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Why You Should Drink a Protein Shake After a Workout

One of the best ways to get the amount of protein that your diet requires is through solid food, but as I am sure many athletes would agree, it is not always easy to get all of their protein though solid foods. Especially when you carry out a full time job and don’t always have time to prepare meals, through which to get your protein. This is where protein shakes have their place. All you need is a quality whey protein powder, a shaker, and some water, and you’ll always have enough protein at your fingertips to fuel your muscles!

The Benefits

So why is it that so many bodybuilders take protein shakes? Well, protein is used for the production of muscles. Proteins are also used to manufacture hormones, enzymes, cellular messengers, nucleic acids, and immune-system components. Without adequate protein, our bodies can’t put together the structures that make up every cell, tissue, and organ, nor can it generate the biochemical substances needed for cardiovascular function, muscle contraction, growth, and healing. Without an adequate amount of protein our muscles wouldn’t heal up as quickly.

Also, after a workout is one of the best time to get protein into the body so that the protein can be delivered to your muscles, to begin healing the “micro tears” (very small tears in the muscle tissue, caused by intense contraction of the muscle during workout) in the muscle.

Because solid food takes more time to digest and to break down the protein and send it to the muscles, it can be best to take a protein shake immediately following a workout, since protein shakes only take about 30 minutes to reach the muscle after ingestion. Definitely, we can see the advantage to taking a protein shake in this instance.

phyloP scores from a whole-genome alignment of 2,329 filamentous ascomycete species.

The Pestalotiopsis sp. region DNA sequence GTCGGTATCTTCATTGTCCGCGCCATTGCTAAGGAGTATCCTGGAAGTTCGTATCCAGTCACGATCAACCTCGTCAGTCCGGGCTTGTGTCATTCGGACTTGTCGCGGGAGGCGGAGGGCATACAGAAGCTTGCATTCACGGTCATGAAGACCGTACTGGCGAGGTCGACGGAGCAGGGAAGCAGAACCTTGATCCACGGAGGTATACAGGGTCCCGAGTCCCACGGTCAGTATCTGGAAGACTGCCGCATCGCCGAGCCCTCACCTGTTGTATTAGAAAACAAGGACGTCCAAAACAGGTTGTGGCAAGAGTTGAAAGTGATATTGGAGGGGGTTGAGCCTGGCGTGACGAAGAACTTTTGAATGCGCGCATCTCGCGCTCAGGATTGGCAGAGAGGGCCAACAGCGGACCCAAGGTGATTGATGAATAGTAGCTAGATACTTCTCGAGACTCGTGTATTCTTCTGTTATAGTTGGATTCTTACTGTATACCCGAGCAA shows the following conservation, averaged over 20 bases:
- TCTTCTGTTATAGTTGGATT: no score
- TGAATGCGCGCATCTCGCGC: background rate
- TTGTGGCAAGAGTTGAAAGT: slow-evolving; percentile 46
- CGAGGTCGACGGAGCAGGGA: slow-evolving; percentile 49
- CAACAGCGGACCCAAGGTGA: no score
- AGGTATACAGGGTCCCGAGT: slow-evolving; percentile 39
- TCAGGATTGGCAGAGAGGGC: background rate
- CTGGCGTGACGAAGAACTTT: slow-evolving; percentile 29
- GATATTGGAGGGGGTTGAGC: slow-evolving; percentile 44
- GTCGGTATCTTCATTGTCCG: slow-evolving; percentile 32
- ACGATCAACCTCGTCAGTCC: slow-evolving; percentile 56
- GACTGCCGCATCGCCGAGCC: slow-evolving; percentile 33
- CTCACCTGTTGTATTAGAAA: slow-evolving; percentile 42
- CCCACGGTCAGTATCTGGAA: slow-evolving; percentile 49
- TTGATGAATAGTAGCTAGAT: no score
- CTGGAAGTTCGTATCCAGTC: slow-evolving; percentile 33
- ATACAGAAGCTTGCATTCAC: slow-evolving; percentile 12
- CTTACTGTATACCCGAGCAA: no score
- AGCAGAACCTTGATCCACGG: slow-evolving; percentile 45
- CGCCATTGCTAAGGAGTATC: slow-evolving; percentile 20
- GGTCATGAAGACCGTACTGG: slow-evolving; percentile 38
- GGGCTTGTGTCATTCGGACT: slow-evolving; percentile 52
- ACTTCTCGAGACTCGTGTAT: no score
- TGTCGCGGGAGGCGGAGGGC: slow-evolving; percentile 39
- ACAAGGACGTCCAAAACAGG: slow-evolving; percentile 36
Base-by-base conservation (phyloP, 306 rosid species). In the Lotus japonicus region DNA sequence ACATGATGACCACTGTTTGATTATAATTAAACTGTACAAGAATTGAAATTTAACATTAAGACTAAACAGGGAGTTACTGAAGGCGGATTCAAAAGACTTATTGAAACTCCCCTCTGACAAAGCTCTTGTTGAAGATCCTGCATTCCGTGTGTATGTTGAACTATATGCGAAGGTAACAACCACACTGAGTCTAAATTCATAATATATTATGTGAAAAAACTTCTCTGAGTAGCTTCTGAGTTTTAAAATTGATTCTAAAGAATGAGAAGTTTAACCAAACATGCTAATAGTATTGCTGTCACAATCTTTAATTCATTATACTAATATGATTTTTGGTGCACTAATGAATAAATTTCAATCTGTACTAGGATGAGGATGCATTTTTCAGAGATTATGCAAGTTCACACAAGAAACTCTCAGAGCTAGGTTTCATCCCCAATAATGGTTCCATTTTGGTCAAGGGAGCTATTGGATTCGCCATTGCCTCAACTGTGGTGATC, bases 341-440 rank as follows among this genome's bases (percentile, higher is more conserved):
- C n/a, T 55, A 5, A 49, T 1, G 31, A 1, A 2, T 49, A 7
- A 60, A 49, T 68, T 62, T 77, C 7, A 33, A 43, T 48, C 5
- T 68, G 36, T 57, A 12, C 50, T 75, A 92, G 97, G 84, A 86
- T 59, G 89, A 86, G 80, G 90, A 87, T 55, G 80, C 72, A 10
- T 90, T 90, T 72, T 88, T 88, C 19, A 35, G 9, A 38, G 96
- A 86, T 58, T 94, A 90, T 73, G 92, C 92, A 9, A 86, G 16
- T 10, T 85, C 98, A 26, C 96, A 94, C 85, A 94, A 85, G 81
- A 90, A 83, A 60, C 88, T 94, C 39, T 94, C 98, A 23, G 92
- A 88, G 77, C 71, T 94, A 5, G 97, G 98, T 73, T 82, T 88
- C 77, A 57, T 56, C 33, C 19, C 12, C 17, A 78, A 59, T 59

Which Protein Is The Best Choice?

Whey protein  has become a favorite supplement for those seeking to put on muscle and enhance their physiques as well as improve their health. In order to decipher which protein is best for a particular need, typically one would use a specific gauge of some sort (e.g., protein quality tests) to determine which protein to use. The most commonly used criteria to measure the quality of a protein is Biological Value (or BV for short), which is the amount of nitrogen (body protein in grams) replaceable by 100 grams of protein in the adult diet.

Proteins with the highest BV are considered by many to be the best for promoting growth, but this is an often disputed issue among scientists. However, most scientists directly involved with protein research agree that the higher the BV, the better the protein is digested, used, and retained in the body. This should equate into more lean tissue gained, all things being equal (i.e., calories, exercise choice, etc.). It is, however, a very complicated topic not given to such black and white answers.

Regardless of your goals or gender, protein should be regarded as a foundational nutrient of any nutrition  program it’s an essential ingredient for achieving optimal progress in physique enhancement and performance. It’s certainly no secret that any person who is generally active in sports and/or trains with weights or other resistance will benefit from getting enough protein. However, even those who don’t bodybuild can find advantages to taking in protein. Many enjoy the anti-aging effects that a high protein diet can result in. But the only way to find out how beneficial protein can be for you, is to try it for yourself!